From Mental Illness Policy.org: (click for full article)
While some are condemning and others applauding the Supreme Court decision on health care reform, the decision leaves in place federally mandated discrimination against people with mental illness. As I pointed out with Mary Zdanowicz in this Washington Post op-ed:
For the most severely mentally ill, private insurance is essentially meaningless. Because of their illnesses, most are indigent, and private insurance is a luxury they cannot afford....Medicaid...covers their care, except for a single exception--inpatient care in psychiatric hospitals. The federal government's Institution for Mental Diseases (IMD) exclusion prohibits Medicaid from reimbursing for most individuals who need care in a psychiatric hospital. If you have a disease in your heart, liver or any other organ and need treatment in a hospital, Medicaid contributes. But if you have a disease in your brain and need care in a psychiatric hospital, Medicaid does not.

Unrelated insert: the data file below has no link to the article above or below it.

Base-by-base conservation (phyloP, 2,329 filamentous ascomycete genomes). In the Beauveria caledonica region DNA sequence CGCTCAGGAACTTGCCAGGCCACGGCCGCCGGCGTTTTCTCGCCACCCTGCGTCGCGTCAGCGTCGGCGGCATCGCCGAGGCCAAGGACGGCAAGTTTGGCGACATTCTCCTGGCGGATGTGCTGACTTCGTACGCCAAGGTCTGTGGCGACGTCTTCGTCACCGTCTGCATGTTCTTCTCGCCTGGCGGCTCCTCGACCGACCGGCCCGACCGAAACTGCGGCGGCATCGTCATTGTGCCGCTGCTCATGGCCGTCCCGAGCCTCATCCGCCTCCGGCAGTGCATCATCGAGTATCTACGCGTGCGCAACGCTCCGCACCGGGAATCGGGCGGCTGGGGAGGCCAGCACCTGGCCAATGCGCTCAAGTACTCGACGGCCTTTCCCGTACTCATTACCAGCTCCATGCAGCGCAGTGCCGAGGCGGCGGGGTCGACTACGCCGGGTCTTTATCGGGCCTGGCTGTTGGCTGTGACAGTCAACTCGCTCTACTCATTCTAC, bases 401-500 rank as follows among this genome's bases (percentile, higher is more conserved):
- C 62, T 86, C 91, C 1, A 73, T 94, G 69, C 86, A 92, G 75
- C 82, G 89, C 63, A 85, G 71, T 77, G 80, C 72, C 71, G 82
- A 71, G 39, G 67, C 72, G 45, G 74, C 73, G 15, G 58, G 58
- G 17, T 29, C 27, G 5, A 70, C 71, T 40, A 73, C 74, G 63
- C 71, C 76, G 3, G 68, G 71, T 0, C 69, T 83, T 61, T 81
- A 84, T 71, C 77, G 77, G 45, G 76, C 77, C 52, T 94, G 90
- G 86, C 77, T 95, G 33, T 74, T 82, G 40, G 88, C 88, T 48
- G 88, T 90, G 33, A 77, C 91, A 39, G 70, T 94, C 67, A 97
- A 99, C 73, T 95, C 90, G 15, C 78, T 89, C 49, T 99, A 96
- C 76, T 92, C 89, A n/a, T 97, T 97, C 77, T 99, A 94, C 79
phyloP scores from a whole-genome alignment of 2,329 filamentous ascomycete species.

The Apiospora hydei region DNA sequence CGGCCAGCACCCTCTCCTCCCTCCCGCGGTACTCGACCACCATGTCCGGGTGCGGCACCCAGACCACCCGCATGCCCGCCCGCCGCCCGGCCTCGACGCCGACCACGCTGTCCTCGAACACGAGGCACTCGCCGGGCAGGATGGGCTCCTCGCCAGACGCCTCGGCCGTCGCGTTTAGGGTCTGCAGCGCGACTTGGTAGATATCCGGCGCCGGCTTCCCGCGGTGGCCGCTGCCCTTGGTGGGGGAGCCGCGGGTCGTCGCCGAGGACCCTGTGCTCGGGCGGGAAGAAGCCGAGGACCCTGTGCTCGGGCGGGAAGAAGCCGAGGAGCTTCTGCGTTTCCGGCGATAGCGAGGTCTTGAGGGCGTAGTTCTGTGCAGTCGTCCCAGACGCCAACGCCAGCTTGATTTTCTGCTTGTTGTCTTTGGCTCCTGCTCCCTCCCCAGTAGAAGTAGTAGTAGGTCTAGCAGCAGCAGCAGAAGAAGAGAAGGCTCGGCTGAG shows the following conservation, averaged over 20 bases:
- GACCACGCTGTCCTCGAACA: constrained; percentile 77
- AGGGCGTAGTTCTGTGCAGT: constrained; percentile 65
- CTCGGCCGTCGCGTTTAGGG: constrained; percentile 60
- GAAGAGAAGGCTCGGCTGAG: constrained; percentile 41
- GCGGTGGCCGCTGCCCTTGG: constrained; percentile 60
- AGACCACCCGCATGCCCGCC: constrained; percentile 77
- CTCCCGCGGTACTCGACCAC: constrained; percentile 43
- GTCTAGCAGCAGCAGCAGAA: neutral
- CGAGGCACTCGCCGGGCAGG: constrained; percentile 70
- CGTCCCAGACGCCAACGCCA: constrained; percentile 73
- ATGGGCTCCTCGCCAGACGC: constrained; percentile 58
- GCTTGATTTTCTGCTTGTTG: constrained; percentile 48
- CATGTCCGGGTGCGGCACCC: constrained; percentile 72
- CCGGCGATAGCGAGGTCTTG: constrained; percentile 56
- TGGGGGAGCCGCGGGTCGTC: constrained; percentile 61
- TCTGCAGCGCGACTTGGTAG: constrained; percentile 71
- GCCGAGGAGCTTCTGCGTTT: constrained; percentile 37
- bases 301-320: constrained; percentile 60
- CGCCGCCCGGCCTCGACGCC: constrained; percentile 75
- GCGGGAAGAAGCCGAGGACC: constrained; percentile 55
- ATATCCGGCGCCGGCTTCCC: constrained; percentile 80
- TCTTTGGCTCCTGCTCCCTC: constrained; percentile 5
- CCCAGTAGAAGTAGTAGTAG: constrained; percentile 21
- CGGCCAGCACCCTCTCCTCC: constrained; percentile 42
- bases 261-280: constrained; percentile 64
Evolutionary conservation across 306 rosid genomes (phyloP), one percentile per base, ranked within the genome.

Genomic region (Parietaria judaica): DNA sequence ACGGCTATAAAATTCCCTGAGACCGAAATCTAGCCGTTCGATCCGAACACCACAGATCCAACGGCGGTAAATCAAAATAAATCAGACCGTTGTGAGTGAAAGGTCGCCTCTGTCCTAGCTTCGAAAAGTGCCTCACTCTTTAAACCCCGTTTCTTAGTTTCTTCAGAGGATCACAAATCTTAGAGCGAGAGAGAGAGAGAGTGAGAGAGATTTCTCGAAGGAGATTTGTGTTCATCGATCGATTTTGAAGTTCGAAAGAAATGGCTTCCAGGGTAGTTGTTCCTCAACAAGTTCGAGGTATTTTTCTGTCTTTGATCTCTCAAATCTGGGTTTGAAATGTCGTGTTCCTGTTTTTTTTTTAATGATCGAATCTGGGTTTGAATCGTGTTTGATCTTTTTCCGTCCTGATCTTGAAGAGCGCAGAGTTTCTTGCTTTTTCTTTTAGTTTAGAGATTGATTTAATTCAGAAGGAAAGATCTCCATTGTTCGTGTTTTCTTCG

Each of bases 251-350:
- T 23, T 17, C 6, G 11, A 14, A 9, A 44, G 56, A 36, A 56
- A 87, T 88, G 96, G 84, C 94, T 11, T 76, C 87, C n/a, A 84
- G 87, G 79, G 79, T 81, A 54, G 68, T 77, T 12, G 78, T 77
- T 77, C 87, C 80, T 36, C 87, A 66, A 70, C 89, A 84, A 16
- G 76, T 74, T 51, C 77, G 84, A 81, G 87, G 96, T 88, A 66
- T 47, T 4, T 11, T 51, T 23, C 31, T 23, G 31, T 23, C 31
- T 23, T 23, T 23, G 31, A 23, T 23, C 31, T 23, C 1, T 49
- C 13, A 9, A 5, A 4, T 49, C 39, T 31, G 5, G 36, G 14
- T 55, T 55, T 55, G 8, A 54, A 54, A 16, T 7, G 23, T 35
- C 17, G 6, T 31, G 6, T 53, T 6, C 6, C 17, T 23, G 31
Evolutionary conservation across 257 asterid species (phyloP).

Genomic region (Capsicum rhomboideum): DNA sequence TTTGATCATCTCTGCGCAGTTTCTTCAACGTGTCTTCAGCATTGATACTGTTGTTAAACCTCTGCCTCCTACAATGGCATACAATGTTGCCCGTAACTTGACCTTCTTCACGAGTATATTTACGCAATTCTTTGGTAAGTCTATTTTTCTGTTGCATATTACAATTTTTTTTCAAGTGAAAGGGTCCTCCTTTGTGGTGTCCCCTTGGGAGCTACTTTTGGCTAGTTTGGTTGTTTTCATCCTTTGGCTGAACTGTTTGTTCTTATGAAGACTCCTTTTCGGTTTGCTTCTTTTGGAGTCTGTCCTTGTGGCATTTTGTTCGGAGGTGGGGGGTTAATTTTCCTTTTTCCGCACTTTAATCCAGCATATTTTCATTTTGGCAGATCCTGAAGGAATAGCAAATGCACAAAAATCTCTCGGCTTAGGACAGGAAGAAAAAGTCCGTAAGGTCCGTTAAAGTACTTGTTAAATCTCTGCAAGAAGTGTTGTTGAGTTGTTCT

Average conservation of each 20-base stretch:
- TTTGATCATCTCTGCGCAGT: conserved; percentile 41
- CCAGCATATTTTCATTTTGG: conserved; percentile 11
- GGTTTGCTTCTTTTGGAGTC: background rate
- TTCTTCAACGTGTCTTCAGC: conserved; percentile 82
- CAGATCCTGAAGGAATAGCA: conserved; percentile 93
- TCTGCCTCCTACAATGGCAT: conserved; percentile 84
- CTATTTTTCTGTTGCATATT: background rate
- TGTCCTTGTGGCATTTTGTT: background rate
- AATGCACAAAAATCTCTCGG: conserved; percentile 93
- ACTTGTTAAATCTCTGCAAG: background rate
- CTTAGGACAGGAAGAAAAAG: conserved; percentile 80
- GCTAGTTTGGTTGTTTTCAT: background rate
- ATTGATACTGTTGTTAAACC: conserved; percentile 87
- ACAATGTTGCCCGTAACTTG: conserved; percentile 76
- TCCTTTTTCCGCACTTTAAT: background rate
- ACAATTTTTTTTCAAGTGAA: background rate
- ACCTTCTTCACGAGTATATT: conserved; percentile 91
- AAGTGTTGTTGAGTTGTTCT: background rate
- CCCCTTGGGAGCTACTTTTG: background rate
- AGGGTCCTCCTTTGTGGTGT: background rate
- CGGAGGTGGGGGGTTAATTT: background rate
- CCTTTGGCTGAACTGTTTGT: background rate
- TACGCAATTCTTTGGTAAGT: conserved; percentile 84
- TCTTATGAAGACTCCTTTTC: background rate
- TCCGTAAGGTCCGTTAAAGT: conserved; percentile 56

The ruling by the Supreme Court does not change this. States will continue to declare mentally ill who are hospitalized 'well', and discharge them sicker and quicker into the community while pretending that is humane care. As a result of this, many people with serious mental illness will go shelters, others to jails and prisons, and too many to morgues.
Health Care reform that leaves out the most seriously mentally ill is a national shame.